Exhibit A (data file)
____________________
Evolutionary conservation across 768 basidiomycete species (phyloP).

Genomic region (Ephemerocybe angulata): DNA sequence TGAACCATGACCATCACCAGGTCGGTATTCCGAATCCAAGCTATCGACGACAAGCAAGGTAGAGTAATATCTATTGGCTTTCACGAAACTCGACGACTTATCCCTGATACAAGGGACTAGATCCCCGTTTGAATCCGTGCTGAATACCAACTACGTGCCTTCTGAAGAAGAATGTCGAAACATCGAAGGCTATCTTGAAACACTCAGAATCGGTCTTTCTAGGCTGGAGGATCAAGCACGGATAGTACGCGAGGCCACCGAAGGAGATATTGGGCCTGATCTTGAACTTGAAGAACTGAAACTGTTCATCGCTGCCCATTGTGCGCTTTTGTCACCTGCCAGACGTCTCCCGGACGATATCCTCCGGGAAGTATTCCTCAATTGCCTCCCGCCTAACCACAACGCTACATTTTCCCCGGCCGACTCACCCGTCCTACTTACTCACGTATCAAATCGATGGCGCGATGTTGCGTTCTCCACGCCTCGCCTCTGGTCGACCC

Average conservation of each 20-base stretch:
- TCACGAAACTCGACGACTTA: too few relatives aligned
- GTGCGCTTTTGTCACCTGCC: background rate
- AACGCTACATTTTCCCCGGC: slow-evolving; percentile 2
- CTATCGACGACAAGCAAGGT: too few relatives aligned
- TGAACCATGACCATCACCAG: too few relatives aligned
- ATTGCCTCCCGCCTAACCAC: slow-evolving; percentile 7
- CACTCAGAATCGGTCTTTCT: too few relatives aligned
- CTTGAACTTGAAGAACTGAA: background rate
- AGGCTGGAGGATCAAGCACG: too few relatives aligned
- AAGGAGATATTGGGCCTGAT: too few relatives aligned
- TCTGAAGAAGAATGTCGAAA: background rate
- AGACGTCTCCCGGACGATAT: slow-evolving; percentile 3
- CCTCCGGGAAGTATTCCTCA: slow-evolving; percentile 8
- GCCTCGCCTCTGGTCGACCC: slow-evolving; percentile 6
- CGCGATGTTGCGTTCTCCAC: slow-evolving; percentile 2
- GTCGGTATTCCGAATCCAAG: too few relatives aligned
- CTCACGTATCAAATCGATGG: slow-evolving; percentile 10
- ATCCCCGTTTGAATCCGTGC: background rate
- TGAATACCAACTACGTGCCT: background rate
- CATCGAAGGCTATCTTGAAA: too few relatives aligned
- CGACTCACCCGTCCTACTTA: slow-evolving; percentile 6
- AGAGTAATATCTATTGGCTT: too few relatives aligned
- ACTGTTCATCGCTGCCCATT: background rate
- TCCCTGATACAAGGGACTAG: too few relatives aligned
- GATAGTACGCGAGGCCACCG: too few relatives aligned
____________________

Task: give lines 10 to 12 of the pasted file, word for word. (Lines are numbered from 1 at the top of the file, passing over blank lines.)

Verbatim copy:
- CACTCAGAATCGGTCTTTCT: too few relatives aligned
- CTTGAACTTGAAGAACTGAA: background rate
- AGGCTGGAGGATCAAGCACG: too few relatives aligned